Wednesday, November 25, 2009

how to become a monk

Recent times have seen a mushrooming of saints and preachers. They are promoted by well meaning spiritualists in Aastha and Sanskar channels, which offer people who are too airy to stick their seat in the job market an outlet for their head-in-the-cloud nature. If you are interested in dipping your own beak in the booming trade, but are foxed as to where to begin, here is a to-do list to get yourself started:

* Contact your local barber for a presentable passport size photo for monk-hood. Baldness is preferred, although your Asian barber would recommend a semi-bald ponytail-cut.

* Purchase a decent hooded robe for the photo.

* You would have to apply for a mock Monk License.

* Then if all your papers i.e. criminal record, sexual orientation proof certificate, barber's criminal record, PDN (Parents' Dissent Note) are in order, you are granted a temporary license.

* Subsequent to the minimum of one year in spiritual exile, you shall be granted the complete license. They require unbeareable body stench due to lack of sanitation; at least 6 inches of facial beard and malnourished, skinniness of body as proof of said exile.

Or of course, if you find that the whole proceedure is fraught with bureaucratic complications and red tapism, you could just marry a Mr. Monk.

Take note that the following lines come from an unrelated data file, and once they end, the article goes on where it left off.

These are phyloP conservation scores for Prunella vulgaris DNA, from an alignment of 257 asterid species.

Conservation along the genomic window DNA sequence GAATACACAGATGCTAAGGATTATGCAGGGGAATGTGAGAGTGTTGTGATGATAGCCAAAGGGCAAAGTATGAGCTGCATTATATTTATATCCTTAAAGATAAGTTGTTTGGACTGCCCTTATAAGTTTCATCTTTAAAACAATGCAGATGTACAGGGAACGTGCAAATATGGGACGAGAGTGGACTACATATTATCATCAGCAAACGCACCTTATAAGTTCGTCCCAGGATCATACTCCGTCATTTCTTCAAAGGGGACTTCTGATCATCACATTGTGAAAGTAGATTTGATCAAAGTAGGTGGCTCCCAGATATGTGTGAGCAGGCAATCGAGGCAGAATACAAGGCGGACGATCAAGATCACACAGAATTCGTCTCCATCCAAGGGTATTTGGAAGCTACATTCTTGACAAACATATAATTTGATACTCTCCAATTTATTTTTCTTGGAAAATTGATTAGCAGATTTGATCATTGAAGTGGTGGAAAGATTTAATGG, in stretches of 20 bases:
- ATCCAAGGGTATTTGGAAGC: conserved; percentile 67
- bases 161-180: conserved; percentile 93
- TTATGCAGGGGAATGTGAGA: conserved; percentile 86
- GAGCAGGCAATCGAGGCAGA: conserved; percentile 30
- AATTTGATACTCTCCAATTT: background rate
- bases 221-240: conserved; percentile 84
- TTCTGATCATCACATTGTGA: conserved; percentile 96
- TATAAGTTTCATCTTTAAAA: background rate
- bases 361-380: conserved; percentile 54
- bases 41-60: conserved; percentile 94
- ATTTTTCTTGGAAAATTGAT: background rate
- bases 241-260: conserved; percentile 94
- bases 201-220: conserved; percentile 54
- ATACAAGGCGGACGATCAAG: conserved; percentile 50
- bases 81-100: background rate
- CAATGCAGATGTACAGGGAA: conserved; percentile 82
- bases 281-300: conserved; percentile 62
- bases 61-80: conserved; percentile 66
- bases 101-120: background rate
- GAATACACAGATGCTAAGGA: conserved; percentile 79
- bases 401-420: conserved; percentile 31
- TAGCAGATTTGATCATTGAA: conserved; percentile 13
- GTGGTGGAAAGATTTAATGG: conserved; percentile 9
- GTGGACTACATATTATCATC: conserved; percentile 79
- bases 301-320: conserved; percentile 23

Friday, November 13, 2009

sounds that matter

Sounds can tend to be obscure and unobserved given their mundane ness. We hear so many sounds in a day that we do not pay attention to anything less prominent and piercing than a plane crash, if we are particularly obtuse; while the average person tends to gloss over as loud a racket as car tyres screeching. What is new in a speeding motorist nowadays, asks the brain of this person. Let us focus on more life-threatening sounds like the wheezy rasp of fast-approaching global warming, or the dying gasp of social ethics.

The soft rustling of a tree branch as a gust of wind rubs against it; the contented whirr of a well oiled ceiling fan; the consistent, unobtrusive clicks and punches of a computer lab; the drone that ensues in a room where an audience awaits the start of their show; the distant, sweeping din of ocean waves crashing against each other simultaneously – are all too poetic for the common man to notice unless paid to do so. Now have an innocent person stretch and yawn in his creaky chair and the silence of the auditorium is broken by it and the ensuing turning of heads and murmurs.

People hear things that they want to pay attention to. In the awkward, eerily silent auditorium, the creaking of the chair provides an entertaining distraction and so people fall prey to its pull. While the screeching car might indicate a motorist about to perish, one continues to give their ipod their undivided attention ad nauseum. Sounds that matter get heard. Others might as well be falling trees in an uninhabited forest.